Over my 31 years of life, I have had a lot of unexpected expenses. Bills that somehow find their way to my mailbox, a surprise surgery here or there, and cars that just quit working. But the most unique unexpected expense we have had to date is when our beloved dog, Joey, had to have his leg amputated. Yep, that’s right. Joey decided that he just had to jump that chain link fence. Over the course of a week, he developed a severe case of gangrene in his leg that forced us to have it removed. I cannot tell you how hard it is to watch your pup go through pain and literally have a limb on him die. I mean, he was on his last leg, people (pun intended).
To be perfectly honest, we were not prepared for this type of unexpected expense. Sure, we had some money in savings, but it was barely enough to cover the vet bills. We were forced to make choices to keep ourselves from paying for his surgery on a credit card.
If you’ve ever had an unexpected expense, then you know what type of anxiety it can bring. Especially if you don’t have the money for it. So what do you do when you’re faced with an unexpected expense? You make choices. Hard ones. So next time you’re faced with an unexpected expense, ask yourself these questions to see if it’s worth paying for. Spoiler: Joey is doing well and was totally worth the unexpected expense.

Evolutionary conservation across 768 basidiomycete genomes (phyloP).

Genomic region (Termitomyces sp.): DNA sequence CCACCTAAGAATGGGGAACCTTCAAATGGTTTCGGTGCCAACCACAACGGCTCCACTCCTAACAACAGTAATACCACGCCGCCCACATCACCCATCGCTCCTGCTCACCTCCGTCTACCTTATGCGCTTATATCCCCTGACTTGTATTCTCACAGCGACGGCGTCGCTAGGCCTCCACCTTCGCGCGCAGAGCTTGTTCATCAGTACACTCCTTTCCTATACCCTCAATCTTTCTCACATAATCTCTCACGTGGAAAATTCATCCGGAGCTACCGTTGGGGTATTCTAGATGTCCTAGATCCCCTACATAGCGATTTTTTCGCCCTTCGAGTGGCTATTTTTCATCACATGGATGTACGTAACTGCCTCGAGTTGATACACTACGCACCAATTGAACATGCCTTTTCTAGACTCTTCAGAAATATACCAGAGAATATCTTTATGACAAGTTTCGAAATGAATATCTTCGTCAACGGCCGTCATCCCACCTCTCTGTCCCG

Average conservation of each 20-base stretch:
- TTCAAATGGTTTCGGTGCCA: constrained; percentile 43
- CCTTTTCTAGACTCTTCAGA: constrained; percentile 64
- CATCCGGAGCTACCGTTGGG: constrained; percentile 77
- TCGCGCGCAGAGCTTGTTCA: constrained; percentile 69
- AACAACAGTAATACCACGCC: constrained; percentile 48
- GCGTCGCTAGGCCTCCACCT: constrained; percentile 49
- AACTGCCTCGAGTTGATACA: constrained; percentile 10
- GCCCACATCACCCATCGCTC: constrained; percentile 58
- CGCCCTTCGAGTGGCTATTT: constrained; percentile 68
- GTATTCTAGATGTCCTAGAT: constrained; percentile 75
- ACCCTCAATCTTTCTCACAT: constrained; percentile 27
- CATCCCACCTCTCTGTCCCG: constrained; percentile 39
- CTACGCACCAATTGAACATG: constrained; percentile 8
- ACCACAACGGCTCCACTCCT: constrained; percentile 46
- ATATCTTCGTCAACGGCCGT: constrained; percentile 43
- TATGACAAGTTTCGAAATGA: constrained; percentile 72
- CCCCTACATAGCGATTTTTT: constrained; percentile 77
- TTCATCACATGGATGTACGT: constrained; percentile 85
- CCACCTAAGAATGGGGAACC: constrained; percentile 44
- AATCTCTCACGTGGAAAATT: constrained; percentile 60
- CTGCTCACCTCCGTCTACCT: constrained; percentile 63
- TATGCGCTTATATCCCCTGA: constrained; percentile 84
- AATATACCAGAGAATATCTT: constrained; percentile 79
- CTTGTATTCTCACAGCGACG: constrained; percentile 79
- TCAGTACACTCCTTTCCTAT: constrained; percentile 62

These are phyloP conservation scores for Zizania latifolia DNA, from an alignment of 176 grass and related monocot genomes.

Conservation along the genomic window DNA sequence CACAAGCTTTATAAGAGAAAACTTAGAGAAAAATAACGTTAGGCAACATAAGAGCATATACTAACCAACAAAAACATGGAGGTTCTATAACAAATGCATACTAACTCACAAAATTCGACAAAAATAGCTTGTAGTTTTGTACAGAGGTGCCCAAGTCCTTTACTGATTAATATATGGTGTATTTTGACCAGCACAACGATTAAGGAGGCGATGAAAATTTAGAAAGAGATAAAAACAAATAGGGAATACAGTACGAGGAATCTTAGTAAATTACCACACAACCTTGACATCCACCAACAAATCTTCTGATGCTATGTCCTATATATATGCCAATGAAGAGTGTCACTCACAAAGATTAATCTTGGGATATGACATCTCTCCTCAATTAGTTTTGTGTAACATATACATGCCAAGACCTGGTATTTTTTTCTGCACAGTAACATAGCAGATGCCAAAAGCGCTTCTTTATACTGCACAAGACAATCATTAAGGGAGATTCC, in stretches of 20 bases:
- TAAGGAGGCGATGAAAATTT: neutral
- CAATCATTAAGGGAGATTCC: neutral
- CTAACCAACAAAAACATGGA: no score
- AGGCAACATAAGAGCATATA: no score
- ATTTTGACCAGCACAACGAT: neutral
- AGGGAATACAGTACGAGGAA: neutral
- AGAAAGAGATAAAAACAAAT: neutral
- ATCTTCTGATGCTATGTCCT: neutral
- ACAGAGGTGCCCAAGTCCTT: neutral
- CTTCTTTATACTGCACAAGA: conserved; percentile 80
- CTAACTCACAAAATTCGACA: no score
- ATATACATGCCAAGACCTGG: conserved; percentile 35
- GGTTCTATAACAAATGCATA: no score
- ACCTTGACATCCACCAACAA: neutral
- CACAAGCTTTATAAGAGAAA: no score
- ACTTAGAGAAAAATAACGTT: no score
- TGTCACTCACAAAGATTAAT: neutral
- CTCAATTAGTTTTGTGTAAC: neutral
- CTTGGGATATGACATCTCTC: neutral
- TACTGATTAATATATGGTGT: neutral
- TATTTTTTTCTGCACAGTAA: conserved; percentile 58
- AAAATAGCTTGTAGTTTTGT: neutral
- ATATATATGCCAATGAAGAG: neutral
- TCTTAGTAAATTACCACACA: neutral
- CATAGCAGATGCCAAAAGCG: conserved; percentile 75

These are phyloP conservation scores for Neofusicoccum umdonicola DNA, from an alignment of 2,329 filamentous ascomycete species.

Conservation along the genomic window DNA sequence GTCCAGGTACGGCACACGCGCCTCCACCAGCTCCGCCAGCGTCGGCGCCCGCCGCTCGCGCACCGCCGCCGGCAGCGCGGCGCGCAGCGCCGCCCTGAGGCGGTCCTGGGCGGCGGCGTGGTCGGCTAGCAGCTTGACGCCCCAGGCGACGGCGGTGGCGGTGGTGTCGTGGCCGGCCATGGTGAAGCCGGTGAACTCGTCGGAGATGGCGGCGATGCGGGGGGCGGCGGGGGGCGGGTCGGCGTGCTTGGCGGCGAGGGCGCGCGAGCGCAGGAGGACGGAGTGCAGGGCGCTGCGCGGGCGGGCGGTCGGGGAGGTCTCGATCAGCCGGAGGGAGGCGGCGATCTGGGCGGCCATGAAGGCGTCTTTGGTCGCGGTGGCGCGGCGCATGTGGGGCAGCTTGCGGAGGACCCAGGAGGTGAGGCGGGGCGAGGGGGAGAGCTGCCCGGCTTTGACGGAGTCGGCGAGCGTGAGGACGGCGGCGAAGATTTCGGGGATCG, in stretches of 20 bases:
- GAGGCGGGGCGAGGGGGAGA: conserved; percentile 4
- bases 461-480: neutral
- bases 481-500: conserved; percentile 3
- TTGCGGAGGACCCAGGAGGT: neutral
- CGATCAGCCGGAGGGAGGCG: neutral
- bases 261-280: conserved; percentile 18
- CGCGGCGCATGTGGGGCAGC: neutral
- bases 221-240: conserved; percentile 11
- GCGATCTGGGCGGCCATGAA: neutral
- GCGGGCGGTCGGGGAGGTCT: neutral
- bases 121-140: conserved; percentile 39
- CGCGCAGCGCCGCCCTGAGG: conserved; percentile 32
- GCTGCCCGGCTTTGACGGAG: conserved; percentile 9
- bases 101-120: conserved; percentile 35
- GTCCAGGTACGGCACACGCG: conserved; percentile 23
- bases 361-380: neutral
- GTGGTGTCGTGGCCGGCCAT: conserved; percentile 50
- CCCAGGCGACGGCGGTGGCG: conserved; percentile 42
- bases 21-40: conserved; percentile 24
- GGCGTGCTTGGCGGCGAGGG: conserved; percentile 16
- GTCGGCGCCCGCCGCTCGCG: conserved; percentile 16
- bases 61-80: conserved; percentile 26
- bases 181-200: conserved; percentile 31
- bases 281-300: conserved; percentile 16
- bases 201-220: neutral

What are your priorities?
Obviously, keeping Joey alive was a priority for us. His accident was a complete surprise, but not one that couldn’t be fixed. But we’ve had other unexpected expenses that forced us to reflect back on our priorities. For instance, my husband’s transmission died on him literally 2 months before we were supposed to become debt free. Family and friends told us to buy a new car. “It’s okay! You already paid off so much debt. You already know you can pay it off. Just get the new car.” I cringed when they suggested that. Yes, we were very accustomed to paying off debt. I could write a book about the process. But I was sick of debt! I was done with it and was not willing to go into more debt when I could see the light shining at the end of the tunnel.
This experience forced us to take a look back at our priorities. What did we want more? A new car or debt freedom? I bet you can guess what we did! We emptied our savings so we could get that darn transmission rebuilt. That’s right. We breathed life right back into that old beat up car and it’s still running to this day. When life throws you a curveball, go back to your priorities and the goals you have set.
Can you live without it?
Sometimes, we have unexpected expenses pop up that we think are important, but just aren’t. If you’re able to read this blog, then you live in a first world country. I’m just going to throw that out there. Sometimes things happen to us that we think are a big deal, but let’s be honest…they aren’t. They are first world problems which means they might not be problems at all.